Cyteen is one of the central texts in C. J. Cherryh’s sprawling future history, in which the former colonies of Earth become the political rivals of Alliance and Union. At 680 pages, it is also one of the longest. It lays out the foundations of that rivalry on Union’s home planet. Other works that are central to this future history include Serpent’s Reach (1980), Downbelow Station (1981), Merchanter’s Luck (1982), and Rimrunners (1989). Like Downbelow Station, Cyteen was voted a Hugo Award for best novel of the year, and in 1989, it was republished as three volumes: The Betrayal, The Rebirth, and The Vindication.

As John Clute has noted in The Encyclopedia of Science Fiction (1993), the Alliance-Union rivalry gives Cherryh a flexible but powerful structural focus for her future history. Such a focus offers a much-needed center for a writer whose plots are dense with tangled political machinations and conflicting motivations. Paradoxically, even a novel with the heft of Cyteen can seem too cramped for the psychological, social, and political action that Cherryh pours into its pages.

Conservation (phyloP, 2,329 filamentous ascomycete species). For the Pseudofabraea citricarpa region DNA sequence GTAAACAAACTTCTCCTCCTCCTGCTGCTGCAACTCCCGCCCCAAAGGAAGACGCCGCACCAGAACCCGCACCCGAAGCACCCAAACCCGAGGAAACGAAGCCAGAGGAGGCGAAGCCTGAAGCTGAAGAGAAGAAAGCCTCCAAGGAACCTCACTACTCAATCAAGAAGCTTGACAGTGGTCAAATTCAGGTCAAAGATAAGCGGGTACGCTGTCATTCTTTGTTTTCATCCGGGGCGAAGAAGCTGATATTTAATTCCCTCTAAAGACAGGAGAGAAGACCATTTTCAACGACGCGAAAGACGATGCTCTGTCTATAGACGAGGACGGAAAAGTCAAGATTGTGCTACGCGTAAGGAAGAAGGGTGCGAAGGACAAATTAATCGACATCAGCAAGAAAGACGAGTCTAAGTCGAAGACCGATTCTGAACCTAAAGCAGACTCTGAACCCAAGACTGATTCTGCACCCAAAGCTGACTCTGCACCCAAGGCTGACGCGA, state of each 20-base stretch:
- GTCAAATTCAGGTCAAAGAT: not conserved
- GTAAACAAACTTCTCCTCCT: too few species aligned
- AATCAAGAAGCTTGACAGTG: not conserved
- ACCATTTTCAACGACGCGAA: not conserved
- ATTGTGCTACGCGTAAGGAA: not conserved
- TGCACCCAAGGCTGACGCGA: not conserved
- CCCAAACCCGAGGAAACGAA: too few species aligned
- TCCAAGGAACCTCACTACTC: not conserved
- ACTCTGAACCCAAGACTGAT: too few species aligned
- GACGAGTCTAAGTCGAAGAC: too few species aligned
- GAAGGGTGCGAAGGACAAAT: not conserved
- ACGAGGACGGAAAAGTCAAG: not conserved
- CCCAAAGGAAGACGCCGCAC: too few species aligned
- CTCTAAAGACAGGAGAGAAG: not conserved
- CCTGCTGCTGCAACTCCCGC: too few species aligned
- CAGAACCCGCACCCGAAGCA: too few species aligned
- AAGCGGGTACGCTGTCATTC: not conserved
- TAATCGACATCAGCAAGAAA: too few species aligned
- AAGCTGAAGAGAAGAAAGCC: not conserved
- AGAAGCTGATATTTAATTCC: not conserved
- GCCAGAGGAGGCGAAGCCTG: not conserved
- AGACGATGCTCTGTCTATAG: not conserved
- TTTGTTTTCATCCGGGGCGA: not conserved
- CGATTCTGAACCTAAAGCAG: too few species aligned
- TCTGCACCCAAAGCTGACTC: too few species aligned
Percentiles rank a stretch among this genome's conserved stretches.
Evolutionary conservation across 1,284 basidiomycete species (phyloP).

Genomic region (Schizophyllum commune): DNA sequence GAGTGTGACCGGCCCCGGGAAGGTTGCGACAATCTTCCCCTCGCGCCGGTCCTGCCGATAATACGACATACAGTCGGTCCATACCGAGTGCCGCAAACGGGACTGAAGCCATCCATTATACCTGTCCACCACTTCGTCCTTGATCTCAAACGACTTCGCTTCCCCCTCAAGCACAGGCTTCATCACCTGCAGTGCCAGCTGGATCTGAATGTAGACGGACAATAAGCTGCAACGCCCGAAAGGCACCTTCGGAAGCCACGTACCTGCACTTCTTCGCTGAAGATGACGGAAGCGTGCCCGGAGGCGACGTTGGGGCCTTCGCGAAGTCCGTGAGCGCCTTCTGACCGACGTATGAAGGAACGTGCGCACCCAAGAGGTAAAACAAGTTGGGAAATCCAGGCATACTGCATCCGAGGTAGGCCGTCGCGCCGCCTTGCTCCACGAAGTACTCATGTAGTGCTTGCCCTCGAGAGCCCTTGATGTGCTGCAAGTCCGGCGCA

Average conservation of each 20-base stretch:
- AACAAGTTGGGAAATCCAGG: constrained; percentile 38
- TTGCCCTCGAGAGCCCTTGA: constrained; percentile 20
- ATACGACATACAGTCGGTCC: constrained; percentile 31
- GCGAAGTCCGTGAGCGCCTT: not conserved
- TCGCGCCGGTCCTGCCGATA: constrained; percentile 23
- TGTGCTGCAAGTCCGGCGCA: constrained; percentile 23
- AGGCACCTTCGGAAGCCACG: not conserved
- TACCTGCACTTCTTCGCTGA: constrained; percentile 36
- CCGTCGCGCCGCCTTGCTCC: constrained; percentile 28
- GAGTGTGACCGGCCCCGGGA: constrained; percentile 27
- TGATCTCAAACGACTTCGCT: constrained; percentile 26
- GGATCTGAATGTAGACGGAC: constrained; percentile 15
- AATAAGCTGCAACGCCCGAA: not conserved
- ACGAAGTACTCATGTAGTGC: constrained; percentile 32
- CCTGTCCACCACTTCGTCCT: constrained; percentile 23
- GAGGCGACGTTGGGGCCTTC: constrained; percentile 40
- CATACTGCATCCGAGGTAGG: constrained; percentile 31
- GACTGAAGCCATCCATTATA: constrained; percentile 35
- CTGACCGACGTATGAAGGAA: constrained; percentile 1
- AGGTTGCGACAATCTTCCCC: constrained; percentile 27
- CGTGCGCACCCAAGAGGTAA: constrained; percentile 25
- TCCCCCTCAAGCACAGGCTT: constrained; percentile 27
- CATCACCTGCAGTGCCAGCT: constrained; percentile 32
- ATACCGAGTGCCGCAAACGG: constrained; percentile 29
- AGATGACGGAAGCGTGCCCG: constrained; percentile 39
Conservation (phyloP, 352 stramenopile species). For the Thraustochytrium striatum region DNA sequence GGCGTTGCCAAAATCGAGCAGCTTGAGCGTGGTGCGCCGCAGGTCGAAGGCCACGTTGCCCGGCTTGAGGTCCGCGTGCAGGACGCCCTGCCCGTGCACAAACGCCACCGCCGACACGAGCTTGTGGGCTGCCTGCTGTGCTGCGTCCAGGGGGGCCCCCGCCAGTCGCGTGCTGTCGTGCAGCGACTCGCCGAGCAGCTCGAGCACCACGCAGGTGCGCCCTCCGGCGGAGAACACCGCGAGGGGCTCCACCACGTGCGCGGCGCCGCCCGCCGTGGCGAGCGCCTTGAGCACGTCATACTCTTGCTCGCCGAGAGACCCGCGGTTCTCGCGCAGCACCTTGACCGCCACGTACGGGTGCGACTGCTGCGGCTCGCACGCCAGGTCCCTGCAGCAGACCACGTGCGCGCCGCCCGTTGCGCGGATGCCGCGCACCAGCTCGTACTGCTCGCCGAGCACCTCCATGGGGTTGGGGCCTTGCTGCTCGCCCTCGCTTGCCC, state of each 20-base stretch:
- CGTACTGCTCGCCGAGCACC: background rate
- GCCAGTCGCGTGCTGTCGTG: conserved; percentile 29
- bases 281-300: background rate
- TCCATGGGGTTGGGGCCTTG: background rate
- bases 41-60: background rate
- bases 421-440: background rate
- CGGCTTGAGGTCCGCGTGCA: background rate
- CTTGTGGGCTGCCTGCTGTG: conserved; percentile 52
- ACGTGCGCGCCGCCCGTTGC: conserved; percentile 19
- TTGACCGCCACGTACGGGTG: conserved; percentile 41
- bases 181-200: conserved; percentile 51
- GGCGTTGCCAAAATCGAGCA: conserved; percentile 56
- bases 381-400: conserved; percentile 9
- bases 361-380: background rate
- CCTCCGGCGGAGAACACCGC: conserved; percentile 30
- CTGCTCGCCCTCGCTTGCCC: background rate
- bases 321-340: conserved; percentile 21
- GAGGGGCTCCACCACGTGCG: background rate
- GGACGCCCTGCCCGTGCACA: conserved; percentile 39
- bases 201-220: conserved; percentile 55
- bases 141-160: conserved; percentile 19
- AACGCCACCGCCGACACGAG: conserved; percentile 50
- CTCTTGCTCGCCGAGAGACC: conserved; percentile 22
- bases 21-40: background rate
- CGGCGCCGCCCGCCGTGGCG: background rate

At the heart of Cyteen is an intersecting double plot: the project to replicate Ariane Emory and the effort to restore Justin Warrick’s disrupted research potential. Through the former, Cherryh invokes fundamental questions about the...

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